3

How would one handle RESTful authentication when authentication is performed with a phone number that must be verified?

For example, let's say a user wants to sign in. The user would hit an endpoint with a phone number that would then queue a text message to be sent to that phone number for verification.

In theory, the two endpoints could look like this:

Authentication [POST /users/authentication]

Finds or creates the user using the phone number, returns that user, and enqueues a text message to be sent to the specified phone number (which is delayed).

  • Request (application/json)

    {
        "phone_number": "4151111111"
    }
    
  • Response 200 (application/json)

    {
        "id": "85165292-8cce-42a3-960a-ffbc7dac987b",
        "name": "James",
        "avatar_url": null,
        "phone_number": 4151111111
    }
    

Group Verification

The user provides the verification code that was sent in the text message to verify that the user requesting authentication is valid.

Verification [POST /users/{id}/verification]

  • Request (application/json)

    {
        "phone_number_verification_code": "1234"
    }
    
  • Response 200 (application/json)

    {
        "id": "85165292-8cce-42a3-960a-ffbc7dac987b",
        "name": "James",
        "avatar_url": null,
        "phone_number": 4151111111,
        "auth_token": "ff6828134dd6b2d288qcb8f381b0657c"
    }
    

What is an idiomatic way of going about this verification in a RESTful way? Are the verbs correct? Are the endpoint names correct? Am I missing something?

3

Some information is missing in the question. Is the resource “user” already created on server and is it just that the phone number is to be verified?

Assuming ‘Yes’. Following scheme looks good to me:-

Authentication

Request

POST /users/<uid>/phones
{
  “phone”: “4151111111”
}

Response 201 (Created) should be used when a new resource is added. In this case a new phone number is created so 201 should be returned.

Read the specifications for more information http://www.w3.org/Protocols/rfc2616/rfc2616-sec9.html#sec9.5

As per REST specifications, a POST method should add a sub-resource. And GET method should list out the sub-resources under the resource represented by URI.

Designing as per these REST specifications, doing a GET on the same URL should probably return a list of phone numbers. This is not mandatory but it should be like this as per REST semantics. So a GET request/response should be like this,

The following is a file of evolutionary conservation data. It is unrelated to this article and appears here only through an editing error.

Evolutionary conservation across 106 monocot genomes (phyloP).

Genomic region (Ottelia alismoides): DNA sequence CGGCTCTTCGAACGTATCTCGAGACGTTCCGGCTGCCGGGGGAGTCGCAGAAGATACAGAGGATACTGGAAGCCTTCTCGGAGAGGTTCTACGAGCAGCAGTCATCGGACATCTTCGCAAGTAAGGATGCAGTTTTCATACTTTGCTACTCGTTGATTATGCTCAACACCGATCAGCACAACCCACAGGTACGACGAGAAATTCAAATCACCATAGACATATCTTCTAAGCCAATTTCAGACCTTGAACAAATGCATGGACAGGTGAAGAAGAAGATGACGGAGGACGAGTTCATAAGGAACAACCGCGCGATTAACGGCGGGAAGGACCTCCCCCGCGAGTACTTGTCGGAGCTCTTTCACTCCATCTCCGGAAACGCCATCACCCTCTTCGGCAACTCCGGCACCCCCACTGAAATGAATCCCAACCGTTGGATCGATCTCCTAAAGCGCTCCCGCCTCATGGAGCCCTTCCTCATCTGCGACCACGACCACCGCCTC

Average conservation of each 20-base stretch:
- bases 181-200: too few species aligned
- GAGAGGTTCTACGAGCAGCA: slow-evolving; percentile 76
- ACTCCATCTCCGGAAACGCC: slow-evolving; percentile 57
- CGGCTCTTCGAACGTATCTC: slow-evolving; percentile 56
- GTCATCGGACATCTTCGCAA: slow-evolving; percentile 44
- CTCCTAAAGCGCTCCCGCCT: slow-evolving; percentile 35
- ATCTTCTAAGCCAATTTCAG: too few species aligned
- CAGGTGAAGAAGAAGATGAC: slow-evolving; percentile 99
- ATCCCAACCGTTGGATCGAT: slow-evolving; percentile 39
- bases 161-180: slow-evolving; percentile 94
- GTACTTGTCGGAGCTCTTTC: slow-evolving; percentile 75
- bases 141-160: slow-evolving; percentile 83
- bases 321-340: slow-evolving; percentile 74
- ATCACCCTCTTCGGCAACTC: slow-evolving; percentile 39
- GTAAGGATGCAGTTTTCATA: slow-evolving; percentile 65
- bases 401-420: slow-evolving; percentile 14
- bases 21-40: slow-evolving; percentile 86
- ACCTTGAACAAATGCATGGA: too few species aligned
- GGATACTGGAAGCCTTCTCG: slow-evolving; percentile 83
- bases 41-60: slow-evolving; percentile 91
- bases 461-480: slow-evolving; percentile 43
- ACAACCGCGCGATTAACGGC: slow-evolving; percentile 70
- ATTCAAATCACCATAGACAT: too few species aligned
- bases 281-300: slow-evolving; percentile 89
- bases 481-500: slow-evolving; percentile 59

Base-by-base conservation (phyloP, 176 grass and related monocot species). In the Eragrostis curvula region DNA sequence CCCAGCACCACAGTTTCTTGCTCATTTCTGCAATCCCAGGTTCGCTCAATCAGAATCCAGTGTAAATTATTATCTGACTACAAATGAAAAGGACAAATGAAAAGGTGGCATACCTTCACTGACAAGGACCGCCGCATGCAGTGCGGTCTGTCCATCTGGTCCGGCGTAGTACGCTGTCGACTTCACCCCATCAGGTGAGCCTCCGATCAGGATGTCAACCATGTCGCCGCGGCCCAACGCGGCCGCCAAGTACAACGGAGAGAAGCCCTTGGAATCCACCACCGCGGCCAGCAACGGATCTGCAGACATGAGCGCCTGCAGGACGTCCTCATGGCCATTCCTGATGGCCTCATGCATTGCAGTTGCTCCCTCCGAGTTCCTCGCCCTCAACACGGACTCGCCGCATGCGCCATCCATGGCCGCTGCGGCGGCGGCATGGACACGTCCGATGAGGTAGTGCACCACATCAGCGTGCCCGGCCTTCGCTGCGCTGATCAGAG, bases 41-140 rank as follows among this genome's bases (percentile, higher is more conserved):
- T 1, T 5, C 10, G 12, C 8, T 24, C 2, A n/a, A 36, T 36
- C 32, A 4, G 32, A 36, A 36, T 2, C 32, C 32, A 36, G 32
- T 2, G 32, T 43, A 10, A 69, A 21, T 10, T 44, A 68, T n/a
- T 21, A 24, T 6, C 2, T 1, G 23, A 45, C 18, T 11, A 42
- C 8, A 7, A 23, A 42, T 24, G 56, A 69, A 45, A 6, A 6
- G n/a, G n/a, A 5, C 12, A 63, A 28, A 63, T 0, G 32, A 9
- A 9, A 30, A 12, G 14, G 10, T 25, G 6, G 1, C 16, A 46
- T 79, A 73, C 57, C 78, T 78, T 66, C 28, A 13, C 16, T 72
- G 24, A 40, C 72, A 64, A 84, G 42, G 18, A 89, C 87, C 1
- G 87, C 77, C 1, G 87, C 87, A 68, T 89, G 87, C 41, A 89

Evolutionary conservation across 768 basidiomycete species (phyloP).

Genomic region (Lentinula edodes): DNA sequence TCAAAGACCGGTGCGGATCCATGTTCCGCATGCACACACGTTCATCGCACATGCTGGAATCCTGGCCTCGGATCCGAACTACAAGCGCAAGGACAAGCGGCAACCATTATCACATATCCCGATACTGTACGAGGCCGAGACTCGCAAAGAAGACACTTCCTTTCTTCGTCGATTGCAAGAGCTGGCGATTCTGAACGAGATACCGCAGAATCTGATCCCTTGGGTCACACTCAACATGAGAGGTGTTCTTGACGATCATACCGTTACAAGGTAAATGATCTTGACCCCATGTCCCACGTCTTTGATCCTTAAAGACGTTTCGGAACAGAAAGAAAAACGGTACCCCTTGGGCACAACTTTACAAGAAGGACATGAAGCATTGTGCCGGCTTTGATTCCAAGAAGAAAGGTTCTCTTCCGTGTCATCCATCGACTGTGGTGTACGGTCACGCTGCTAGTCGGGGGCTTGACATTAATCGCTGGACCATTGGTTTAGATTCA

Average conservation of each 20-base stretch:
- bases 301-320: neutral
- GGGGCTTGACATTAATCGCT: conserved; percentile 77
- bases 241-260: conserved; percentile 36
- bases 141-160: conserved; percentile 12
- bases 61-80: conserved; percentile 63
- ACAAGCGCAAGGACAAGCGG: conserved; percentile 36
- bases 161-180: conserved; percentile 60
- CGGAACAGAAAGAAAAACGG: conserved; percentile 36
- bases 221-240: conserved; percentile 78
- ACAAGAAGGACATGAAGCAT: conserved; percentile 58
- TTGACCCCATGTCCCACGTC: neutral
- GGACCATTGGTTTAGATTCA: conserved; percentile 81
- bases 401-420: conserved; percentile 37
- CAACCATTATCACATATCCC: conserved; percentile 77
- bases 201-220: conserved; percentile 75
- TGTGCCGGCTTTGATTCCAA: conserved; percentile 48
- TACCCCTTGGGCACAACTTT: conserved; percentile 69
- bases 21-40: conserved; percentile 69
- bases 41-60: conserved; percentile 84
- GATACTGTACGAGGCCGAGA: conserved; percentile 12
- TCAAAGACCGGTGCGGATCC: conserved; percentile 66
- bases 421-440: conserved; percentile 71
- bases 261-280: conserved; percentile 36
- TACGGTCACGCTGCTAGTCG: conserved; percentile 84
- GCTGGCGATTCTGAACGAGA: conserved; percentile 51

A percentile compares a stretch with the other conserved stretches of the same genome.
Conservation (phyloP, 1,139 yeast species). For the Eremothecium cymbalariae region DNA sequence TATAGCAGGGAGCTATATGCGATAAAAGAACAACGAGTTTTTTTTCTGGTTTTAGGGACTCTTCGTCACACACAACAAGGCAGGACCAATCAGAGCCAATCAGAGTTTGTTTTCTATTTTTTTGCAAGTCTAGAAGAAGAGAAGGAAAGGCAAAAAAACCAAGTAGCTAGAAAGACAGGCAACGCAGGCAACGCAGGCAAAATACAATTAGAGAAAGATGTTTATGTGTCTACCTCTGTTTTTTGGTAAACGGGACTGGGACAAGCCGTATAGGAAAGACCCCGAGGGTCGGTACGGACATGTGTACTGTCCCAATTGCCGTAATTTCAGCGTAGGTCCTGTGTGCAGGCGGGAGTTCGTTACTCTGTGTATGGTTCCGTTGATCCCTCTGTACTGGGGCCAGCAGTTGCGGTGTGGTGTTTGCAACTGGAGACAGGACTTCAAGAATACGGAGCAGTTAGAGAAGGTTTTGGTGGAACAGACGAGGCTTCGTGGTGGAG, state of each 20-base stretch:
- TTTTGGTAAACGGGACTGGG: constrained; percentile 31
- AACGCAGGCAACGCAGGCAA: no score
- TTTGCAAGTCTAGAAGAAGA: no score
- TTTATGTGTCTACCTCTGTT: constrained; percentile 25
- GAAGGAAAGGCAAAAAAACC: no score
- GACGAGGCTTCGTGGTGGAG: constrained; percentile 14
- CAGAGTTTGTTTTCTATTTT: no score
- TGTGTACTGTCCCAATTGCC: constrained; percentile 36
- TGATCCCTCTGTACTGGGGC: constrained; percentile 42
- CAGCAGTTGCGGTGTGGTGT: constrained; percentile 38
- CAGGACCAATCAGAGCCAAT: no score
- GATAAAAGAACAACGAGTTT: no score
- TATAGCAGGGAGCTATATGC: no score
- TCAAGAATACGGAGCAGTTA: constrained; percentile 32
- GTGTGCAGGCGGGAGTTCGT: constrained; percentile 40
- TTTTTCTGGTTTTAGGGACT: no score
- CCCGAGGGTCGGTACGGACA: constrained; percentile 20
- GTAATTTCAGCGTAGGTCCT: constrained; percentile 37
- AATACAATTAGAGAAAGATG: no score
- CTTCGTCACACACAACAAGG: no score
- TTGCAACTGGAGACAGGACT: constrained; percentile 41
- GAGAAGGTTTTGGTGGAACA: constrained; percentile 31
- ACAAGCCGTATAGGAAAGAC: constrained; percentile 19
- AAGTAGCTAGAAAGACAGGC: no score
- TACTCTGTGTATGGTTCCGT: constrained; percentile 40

Request

GET /users/<uid>/phones

Response 200 ok

{
  “phones”: [
    {“phone”: “4151111111”, “verified”: “no”},
    {“phone”: “xxxxxxxxxx”, “verified”: “yes”},
    …
  ]
}

For Verifications

Now you already have a resource at server identified by a URI (/users//phones/4151111111). Just that it is not verified. To verify it send a post message to the resource directly. Like this

Request

POST /users/<uid>/phones/4151111111
{
  “code”: “1234”
}

Response 200 ok.

Now a GET on "phones" will return "verified": "Yes". Like this,

Request

GET /users/<uid>/phones

Response 200 ok

{
  “phones”: [
    {“phone”: “4151111111”, “verified”: “yes”},
    {“phone”: “xxxxxxxxxx”, “verified”: “yes”},
    …
  ]
}

If "users" are not already created then you can use similar semantics for users also. Like this.

GET /users

POST /users, with payload to add new users. Response 201 (created) etc.

Update

In case the user exist or is a new user, the request could be without "users" in URL like this,

POST /phones
{
  “phone”: “4151111111”,
  "user": "James"
}

Response could be 201 (Created) but we also have to take care whether the user already existed or not. When the phone number is sent a matching user could be searched in DB and based on different conditions you may return responses like this,

Case 1, user doesn't exist

HTTP/1.1 200 OK

{
   "rel": "/phones/4151111111",
   "phone": "4151111111",
   "verified": "no"
}

Case 2, user exist but phone not verified

HTTP/1.1 200 OK

{
   "rel": "/phones/4151111111",
   "phone": "4151111111",
   "verified": "no"
}

Note that the response is same in case 1 and 2. In case 1, a user is created on server.

Case 3, user exist and phone already verified

HTTP/1.1 200 OK

{
   "rel": "/phones/4151111111",
   "phone": "4151111111",
   "verified": "yes"
}

In case 3 the user already exist and phone is verified; so the client should send a GET request instead of again sending POST with verification code. Client should automatically redirect instead of user initiating a POST.

Case 4, phone already exist but linked to some other user. In this case return with error code or as per your application demands.

Sending URI in response respects the "code on demand" semantics of RESTful style. The client doesn't need to know before hand where to verify.

For verification, now the client will POST the code received in text message to the URI returned in previous response. Like this,

POST /phones/4151111111
{
  “code”: “1234”
}

Response could be 201 (created) as the new phone is also added or 200 with desired response body.

  • 1
    Thanks for answering. I did mention in the question that the first endpoint would be used to find an existing user OR to create a new user. It's my understanding that this is not very RESTful, but it's a UX requirement that I'll need to work with. – Baub Oct 15 '14 at 17:57
  • Sorry I missed that point. I have updated my answer and tried to accommodate the create user point as well. – Jangid Oct 16 '14 at 5:52

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